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Government & Politics

Cleveland City Council to consider police commission nominations during summer break

mccormack griffin santana.jpg
Matthew Richmond
/
Ideastream Public Media
Cleveland City Council members Kerry McCormack (left) and Jasmin Santana (right) along with Council President Blaine Griffin speak to members of the media before council's June 6 meeting.

Cleveland City Council is planning to tackle at least one pressing issue during its summer break: approving commissioners for the new Community Police Commission [CPC].

Cleveland Mayor Justin Bibb is expected to nominate new members to the CPC in July.

Bibb has appointed a selection committee to review the nearly 300 applications received for the 10 commissioners he will appoint.

Commissioners have to be Cleveland residents and require council approval before the CPC can take on the new oversight powers voters approved in November.

Council President Blaine Griffin told reporters Monday night — before the last scheduled meeting until September — that they won’t wait until they return to consider the mayor’s nominees.

“We’re going to try to move to empanel this,” Griffin said. “Listen, the voters voted for it. No matter how some people feel about Issue 24, the voters overwhelmingly voted for it.”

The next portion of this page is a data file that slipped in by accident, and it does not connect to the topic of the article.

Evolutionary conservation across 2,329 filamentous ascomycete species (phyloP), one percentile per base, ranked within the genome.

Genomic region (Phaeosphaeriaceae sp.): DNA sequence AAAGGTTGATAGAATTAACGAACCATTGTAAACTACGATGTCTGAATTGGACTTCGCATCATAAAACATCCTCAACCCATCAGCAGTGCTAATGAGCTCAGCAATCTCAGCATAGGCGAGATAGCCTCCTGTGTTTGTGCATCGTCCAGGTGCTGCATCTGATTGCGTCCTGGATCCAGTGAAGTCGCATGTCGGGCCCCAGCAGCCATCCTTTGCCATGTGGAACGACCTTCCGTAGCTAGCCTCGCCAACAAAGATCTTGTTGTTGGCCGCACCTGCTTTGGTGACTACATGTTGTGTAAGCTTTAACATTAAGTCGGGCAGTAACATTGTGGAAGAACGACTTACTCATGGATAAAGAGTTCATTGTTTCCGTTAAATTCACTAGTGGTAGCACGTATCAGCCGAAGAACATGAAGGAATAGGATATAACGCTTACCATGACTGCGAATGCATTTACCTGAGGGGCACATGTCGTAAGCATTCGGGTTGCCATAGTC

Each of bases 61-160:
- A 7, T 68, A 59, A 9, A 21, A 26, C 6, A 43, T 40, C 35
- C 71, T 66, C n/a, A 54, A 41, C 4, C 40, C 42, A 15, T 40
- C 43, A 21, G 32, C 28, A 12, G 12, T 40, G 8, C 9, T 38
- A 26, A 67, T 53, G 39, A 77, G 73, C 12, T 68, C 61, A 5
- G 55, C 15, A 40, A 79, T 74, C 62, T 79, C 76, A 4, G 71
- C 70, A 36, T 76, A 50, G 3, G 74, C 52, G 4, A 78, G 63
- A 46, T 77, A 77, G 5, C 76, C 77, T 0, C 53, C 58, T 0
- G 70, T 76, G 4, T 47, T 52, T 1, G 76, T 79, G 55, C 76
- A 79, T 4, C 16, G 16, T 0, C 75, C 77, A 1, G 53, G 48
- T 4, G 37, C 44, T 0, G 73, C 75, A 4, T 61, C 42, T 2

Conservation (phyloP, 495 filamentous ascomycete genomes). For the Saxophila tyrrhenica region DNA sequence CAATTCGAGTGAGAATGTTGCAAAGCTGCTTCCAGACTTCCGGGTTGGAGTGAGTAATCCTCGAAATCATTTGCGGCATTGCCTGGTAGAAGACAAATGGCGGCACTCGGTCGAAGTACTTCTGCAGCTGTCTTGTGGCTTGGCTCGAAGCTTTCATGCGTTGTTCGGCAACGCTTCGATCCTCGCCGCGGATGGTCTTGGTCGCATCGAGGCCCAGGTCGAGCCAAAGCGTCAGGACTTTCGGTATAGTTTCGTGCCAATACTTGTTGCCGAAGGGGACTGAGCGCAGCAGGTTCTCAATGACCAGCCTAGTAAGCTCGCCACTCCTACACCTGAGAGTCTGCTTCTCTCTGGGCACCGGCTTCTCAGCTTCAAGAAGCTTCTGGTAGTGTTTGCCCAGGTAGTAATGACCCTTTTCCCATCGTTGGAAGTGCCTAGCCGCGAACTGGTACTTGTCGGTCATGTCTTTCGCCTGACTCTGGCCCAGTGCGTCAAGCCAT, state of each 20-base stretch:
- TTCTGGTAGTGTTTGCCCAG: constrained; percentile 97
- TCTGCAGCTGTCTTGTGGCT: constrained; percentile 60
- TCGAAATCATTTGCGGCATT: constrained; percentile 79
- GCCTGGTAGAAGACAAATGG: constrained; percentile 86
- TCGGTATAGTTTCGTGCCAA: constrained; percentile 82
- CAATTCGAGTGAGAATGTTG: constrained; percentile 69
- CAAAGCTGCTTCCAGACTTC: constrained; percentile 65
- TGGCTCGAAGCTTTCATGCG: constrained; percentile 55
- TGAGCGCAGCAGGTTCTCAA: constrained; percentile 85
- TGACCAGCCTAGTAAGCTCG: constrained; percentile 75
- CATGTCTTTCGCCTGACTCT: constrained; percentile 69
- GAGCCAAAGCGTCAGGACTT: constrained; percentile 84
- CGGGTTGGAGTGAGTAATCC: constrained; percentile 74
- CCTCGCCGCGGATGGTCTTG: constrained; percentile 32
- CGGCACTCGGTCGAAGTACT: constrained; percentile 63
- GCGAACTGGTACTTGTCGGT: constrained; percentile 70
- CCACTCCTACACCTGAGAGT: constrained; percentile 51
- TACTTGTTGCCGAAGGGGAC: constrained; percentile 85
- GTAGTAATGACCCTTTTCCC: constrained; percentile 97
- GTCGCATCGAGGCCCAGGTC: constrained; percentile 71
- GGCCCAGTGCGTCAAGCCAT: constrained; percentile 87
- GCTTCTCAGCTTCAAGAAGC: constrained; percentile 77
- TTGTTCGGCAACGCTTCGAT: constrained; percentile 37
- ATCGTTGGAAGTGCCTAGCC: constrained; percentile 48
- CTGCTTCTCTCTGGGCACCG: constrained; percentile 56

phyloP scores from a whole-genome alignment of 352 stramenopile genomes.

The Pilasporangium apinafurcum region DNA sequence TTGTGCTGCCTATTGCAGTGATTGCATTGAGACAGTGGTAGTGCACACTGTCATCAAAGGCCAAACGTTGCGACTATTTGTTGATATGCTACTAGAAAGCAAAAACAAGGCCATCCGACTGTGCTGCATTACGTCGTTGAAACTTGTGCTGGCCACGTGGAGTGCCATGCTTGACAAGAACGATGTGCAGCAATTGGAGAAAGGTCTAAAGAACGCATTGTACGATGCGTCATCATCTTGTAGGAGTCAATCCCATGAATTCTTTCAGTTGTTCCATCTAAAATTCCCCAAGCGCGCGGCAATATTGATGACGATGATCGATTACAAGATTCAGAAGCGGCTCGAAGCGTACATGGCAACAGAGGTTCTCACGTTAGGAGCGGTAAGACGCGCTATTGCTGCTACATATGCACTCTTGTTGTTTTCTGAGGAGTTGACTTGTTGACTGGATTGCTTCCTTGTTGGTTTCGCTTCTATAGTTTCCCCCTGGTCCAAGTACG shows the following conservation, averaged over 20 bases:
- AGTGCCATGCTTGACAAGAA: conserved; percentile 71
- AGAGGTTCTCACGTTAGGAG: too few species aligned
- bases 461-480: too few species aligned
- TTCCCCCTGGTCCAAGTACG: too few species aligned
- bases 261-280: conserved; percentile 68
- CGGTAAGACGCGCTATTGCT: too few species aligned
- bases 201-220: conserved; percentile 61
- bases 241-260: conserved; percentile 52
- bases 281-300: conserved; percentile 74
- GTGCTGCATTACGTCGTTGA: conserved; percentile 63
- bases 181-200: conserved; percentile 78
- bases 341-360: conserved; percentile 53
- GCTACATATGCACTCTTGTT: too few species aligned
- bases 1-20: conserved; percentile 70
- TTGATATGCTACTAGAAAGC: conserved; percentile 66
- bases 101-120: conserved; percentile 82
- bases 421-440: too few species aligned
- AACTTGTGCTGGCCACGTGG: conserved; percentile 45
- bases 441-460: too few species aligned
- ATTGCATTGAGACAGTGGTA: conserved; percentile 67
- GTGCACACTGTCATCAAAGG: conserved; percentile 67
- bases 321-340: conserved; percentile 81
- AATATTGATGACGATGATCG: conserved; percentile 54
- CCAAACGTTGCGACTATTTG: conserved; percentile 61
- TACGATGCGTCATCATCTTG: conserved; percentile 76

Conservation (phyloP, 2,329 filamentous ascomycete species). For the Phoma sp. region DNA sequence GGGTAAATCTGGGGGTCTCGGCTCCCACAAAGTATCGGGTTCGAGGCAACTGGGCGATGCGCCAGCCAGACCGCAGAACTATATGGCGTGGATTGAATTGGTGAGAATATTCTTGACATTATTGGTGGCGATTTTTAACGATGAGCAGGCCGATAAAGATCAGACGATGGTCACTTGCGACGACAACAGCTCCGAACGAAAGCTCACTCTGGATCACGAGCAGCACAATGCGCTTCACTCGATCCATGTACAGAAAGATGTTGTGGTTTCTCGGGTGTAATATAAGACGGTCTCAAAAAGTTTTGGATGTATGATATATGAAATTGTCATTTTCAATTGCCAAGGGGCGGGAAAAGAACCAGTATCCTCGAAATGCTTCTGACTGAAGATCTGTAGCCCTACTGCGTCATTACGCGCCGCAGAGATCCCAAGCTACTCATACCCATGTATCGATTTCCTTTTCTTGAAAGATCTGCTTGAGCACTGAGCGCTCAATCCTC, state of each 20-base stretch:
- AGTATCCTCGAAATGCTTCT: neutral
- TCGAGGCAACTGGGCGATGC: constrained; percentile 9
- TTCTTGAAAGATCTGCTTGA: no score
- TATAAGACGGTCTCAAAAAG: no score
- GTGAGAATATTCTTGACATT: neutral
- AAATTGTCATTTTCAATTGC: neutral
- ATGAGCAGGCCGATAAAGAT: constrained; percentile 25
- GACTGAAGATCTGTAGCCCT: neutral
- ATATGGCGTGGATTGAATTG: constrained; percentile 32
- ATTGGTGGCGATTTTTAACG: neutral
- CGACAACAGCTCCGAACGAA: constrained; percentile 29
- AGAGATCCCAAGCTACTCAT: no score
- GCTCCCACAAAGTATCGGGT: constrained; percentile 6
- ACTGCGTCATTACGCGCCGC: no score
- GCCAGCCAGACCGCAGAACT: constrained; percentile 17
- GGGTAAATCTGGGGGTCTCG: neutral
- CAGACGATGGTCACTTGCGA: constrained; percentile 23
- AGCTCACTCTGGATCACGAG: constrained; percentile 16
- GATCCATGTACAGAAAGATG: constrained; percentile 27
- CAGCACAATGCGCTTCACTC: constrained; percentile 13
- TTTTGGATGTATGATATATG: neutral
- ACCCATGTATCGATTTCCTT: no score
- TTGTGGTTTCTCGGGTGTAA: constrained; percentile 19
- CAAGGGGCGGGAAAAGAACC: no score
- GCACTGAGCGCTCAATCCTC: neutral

He added they’ll be looking for fair-minded commissioners who aren’t too pro-police or too anti-police.

Council will also recommend three people for the 13-member commission.

“This is serious business. This commission is going to have a serious charge,” Griffin said. “We need to make sure that we have people that come to the table that don’t come with preconceived notions of what they’re going to do once they get there.”

Griffin said the council’s selection process will start in the safety committee.

Once at least seven members are approved, they’ll have final say on police discipline, policies and training.

Council also plans to watch budget spending closely for the rest of the year.

“This council hasn’t been a rubber stamp,” Griffin said. “We are going to have regular monthly and quarterly updates where we do nothing but analyze where we are with overtime, where we are with how much each department has spent.”

Bibbs first budget as mayor, approved by council in March, included a $62 million deficit and aimed to fill 683 jobs left open at the end of 2021.

When council comes back in September, their priorities will also include protections for renters and workers.

Source of income, pay to stay, Guardians for Fair Work are some things we have on the agenda,” Griffin said. “We’re a deliberate council. We don’t rush anything. We try to take our time to make sure that we vet things appropriately, that we do them legally and that we do them in a way that’s going to benefit people.”